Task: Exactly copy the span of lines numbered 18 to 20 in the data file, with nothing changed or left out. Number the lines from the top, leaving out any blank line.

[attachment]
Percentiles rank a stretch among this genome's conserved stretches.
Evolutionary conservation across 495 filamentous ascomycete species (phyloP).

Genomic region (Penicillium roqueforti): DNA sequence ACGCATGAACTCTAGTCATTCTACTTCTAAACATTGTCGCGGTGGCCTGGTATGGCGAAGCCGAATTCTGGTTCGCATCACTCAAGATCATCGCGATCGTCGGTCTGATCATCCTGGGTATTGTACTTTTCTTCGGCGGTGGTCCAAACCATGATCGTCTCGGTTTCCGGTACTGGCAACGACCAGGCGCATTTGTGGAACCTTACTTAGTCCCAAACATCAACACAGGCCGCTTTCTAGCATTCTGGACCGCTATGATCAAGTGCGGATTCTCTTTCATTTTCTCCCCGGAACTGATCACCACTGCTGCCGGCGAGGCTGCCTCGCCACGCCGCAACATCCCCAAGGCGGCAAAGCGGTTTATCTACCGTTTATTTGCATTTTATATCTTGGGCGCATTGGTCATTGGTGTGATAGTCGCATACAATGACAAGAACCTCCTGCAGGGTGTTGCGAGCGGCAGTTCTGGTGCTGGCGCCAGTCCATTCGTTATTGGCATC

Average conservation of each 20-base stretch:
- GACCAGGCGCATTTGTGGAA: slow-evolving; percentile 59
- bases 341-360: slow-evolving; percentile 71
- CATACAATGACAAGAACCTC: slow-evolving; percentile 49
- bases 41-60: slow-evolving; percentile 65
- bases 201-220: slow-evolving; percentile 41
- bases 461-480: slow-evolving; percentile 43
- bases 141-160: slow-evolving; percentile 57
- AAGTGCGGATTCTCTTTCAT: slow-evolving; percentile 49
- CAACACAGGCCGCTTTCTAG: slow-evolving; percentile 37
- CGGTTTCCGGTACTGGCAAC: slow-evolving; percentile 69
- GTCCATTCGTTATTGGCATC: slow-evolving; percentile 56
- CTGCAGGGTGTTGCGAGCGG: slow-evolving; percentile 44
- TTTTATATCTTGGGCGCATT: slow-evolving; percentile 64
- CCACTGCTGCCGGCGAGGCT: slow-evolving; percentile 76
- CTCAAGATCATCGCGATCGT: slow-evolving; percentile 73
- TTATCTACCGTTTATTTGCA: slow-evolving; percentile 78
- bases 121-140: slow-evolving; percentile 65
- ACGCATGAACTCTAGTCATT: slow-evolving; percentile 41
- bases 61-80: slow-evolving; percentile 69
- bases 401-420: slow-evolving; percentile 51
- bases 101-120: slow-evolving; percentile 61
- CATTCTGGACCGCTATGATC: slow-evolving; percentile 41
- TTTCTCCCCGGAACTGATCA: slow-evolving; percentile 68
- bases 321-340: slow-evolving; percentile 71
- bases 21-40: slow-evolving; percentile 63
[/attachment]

- CCACTGCTGCCGGCGAGGCT: slow-evolving; percentile 76
- CTCAAGATCATCGCGATCGT: slow-evolving; percentile 73
- TTATCTACCGTTTATTTGCA: slow-evolving; percentile 78